February 25, 2003 |
Oakley Inc., a maker of high-end sunglasses worn by athletes and others, has sued rival Fossil Inc. for allegedly copying Oakley's patented designs. Fossil's Rave and Surge models duplicate the design of Oakley's popular Twenty sunglasses and Flaming O ear stems, Oakley contends in the federal lawsuit, filed Thursday in San Diego. The suit also accuses Fossil of using Oakley's patented coating for colored lenses, which Oakley sells under the name Iridium.
July 19, 2002 |
Sunglass maker Oakley Inc., regaining ground lost in a dispute with its largest customer, said Thursday that second-quarter earnings slightly beat analysts' expectations. With demand strong for its sunglasses and other products, Oakley also boosted its profit expectations for the year to 83 cents a share, which would be a 15.3% increase from 2001. Earnings in the quarter slipped to $22.3 million, or 32 cents a share, compared with $23.
October 10, 1988 |
Eye frame manufacturers are teaming up with celebrities and designers to sell consumers on a new notion: It's un fashionable to own only one pair of eyeglasses. Now, clothes designer Giorgio Armani is plunging into a field already crowded with celebrity name tags to sell more eyeglasses for an Italian frame maker. "They're looking for strategies to get consumers to buy more than one pair," said Marc Ferrara, editor of Optical Index, a trade publication.
April 19, 2001 |
Sunglass maker Oakley Inc. said Wednesday that strong global sales pushed earnings up 67% to a record, exceeding analysts' projections for the fifth consecutive quarter. The Foothill Ranch company's upbeat performance came despite the generally rocky retail environment and growing caution among consumers. "You have to start thinking that maybe this company is more recession-proof than we thought," said Eric Beder, an analyst with Ladenburg Thalmann & Co..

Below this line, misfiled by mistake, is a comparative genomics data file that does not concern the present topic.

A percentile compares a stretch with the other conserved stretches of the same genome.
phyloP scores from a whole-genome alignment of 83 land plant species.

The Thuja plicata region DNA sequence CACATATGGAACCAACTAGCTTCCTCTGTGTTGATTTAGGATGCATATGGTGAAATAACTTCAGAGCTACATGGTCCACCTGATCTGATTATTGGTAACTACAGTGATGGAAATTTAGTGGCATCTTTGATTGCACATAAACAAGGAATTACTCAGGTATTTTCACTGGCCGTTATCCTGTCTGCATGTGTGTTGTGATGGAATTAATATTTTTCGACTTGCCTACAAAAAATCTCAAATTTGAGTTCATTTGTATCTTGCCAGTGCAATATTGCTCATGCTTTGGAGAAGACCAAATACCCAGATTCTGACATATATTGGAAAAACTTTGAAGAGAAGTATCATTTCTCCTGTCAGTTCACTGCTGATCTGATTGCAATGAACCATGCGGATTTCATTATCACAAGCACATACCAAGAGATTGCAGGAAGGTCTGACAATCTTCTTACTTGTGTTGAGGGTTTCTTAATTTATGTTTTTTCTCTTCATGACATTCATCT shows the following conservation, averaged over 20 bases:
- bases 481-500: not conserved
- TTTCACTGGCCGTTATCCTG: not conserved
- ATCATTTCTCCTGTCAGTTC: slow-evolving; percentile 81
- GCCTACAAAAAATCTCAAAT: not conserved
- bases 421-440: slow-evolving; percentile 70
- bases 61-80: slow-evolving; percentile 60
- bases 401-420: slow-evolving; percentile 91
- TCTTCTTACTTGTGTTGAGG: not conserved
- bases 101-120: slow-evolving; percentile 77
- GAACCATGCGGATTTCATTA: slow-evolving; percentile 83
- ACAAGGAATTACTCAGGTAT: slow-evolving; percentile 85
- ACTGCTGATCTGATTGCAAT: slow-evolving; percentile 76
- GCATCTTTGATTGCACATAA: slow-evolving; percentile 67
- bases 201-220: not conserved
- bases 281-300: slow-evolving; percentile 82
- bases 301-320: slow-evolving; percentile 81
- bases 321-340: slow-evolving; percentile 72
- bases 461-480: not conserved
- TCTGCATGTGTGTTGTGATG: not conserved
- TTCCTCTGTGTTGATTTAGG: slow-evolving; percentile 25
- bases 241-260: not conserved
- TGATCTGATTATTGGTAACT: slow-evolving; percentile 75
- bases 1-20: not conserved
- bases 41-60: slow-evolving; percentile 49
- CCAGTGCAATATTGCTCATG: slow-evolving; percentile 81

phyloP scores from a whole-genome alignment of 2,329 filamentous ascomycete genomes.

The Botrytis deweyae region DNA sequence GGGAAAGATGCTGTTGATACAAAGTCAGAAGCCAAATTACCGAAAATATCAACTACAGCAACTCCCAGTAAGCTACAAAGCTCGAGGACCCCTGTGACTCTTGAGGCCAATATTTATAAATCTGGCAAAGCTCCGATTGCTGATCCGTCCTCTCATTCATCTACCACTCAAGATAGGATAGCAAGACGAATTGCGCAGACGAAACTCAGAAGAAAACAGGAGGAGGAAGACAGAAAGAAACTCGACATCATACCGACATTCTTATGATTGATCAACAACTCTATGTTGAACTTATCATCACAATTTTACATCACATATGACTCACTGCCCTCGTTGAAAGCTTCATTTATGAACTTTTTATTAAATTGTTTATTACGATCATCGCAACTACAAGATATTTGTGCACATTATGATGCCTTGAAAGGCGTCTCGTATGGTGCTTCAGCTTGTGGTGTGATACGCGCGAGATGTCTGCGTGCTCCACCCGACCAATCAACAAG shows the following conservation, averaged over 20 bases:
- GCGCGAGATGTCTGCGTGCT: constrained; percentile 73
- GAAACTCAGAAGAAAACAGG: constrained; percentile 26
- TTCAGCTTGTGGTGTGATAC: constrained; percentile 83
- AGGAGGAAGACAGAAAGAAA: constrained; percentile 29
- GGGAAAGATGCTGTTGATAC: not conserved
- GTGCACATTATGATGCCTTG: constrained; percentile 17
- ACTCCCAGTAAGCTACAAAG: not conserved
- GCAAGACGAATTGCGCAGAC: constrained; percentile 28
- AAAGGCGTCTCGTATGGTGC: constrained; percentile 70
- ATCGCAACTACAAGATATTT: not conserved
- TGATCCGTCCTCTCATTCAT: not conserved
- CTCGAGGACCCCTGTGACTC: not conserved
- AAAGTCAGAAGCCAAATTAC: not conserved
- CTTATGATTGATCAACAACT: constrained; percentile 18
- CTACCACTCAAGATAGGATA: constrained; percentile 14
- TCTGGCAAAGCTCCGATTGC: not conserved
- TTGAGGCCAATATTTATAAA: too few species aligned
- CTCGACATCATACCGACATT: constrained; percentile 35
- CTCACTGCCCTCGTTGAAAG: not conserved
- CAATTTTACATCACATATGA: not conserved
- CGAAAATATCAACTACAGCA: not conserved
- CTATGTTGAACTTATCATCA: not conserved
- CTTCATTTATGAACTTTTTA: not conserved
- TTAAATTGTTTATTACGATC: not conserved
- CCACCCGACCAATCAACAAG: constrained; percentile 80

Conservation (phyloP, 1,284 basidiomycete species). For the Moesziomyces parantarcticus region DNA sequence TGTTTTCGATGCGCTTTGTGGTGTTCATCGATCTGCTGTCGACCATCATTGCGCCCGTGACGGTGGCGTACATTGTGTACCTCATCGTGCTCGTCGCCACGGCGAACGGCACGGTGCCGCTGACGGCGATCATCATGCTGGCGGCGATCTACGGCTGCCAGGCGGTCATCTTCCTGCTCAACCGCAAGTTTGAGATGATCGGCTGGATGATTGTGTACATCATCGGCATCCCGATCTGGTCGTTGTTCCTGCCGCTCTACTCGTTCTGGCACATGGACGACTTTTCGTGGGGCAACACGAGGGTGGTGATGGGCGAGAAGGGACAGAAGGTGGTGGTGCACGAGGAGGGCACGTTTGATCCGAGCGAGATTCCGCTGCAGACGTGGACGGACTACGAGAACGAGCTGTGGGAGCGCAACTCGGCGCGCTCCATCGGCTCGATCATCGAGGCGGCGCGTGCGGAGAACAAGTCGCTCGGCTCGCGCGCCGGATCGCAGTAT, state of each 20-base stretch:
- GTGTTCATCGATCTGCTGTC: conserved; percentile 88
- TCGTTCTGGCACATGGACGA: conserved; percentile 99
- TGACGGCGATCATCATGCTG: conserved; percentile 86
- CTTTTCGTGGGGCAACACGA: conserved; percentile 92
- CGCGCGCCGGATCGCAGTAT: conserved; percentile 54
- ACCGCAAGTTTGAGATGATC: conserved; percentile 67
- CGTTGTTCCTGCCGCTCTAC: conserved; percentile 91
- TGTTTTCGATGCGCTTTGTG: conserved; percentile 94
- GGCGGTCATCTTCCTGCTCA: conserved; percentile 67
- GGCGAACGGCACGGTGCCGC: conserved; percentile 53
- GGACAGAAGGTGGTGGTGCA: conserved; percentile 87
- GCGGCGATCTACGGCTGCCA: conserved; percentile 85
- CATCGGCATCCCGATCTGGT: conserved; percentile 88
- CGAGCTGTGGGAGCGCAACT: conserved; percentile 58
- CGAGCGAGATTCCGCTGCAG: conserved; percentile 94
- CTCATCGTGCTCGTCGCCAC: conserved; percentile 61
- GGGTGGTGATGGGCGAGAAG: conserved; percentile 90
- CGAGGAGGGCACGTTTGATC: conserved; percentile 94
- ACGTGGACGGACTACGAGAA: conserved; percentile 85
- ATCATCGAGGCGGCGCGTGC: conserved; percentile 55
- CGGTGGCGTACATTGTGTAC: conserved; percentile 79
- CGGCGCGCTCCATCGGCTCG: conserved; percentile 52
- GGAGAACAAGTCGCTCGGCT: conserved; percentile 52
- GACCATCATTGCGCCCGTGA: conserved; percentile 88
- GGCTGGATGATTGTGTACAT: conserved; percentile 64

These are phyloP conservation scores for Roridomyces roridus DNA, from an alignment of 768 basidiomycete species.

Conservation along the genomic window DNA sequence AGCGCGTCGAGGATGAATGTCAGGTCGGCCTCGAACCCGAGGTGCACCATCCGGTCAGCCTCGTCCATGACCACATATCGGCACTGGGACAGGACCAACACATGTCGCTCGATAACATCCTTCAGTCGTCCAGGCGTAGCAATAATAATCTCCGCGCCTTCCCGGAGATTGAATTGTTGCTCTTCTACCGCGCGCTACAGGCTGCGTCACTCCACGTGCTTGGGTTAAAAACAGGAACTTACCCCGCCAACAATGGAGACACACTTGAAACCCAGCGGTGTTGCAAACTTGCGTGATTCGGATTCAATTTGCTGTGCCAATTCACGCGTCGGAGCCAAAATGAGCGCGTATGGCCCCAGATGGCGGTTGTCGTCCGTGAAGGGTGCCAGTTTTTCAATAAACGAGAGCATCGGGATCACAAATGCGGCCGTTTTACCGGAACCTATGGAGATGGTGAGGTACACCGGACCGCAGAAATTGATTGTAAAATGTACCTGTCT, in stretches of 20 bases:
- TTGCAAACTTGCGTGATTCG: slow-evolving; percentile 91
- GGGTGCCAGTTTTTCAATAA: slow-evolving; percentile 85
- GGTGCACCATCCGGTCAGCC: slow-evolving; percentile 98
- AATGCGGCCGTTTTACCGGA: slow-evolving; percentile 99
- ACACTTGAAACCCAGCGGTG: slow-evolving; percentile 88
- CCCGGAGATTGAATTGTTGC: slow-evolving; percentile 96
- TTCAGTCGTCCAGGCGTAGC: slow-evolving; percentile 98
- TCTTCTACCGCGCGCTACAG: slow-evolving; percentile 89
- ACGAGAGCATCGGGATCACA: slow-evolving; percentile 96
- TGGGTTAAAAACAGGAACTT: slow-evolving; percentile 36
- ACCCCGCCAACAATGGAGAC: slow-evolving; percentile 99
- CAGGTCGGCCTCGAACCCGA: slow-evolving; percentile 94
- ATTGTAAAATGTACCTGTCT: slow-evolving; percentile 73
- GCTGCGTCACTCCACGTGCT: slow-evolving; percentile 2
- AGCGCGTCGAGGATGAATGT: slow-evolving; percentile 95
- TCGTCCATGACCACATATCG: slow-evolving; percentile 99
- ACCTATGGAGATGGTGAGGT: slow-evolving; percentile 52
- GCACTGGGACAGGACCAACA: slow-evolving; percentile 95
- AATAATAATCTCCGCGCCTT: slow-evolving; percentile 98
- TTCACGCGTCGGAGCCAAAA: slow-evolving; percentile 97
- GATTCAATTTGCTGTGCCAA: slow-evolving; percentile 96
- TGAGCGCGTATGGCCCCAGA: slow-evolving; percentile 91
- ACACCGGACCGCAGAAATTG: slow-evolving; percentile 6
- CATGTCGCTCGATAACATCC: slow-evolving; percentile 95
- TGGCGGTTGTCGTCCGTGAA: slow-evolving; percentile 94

February 14, 2002 |
Trendy sunglasses maker Oakley Inc., feeling the effects of a sluggish economy and a feud with its biggest customer, said Wednesday that fourth-quarter profit fell 66% on lower sales. The Foothill Ranch company said earnings should climb this year, now that its dispute with Sunglass Hut's owner has been patched up, but will rise less than analysts were expecting because of sluggish sunglass sales.
March 17, 1995 |
U.S. Shoe Corp. on Thursday rejected a $1.1-billion takeover bid from Italy's Luxottica Group and said it will instead sell its footwear division to Nine West Group Inc. for about $600 million. The Cincinnati-based company, which also owns the Lenscrafters optical chain and women's clothing stores, said its directors rejected Luxottica's offer as inadequate and recommended that shareholders not sell their stock.
September 5, 2001 |
Bausch & Lomb Inc.'s chief executive, William Carpenter, resigned Tuesday and was replaced by William Waltrip, the man he succeeded at the eye-care company's helm in 1997. Carpenter said he was leaving for personal reasons, but his departure comes as the company is seeing slowing demand for contact lenses and laser eye surgery equipment. "For myself, I'm looking forward to spending more time with my family and utilizing my talents in new directions," he said.
December 24, 2002 |
Basketball star Michael Jordan resigned Monday as a director of Oakley Inc., the maker of avant-garde sunglasses that's having its own troubles getting the ball through the hoop. Jordan, who endorses Oakley's eyewear, said he quit because of demands on his time and his desire to help Oakley increase the independence of its six-member board, as proposed by new government and market regulations.
December 13, 2001 |
Oakley Inc., ending a costly feud, said Wednesday that it had signed a deal to resume sales of its trendy sunglasses through the Sunglass Hut International chain owned by rival Luxottica Group. The Foothill Ranch company, which saw its sales evaporate at Sunglass Hut stores after Italy's Luxottica purchased the chain in April, said Sunglass Hut once again will become Oakley's biggest customer, boosting earnings and sales next year.
September 5, 1995 |
He doesn't own a soccer team or TV stations, hasn't been photographed yachting off Sardinia, and remains untouched by the corruption scandals that have rocked Italy the past three years. * Leonardo Del Vecchio certainly isn't your typical high-powered Italian industrialist. The man the Italian media calls "Mr. Nobody" for his low profile has built an empire in an out-of-the-way Alpine village, turning Luxottica Group S.p.A. into the world's leading manufacturer of eyeglass frames.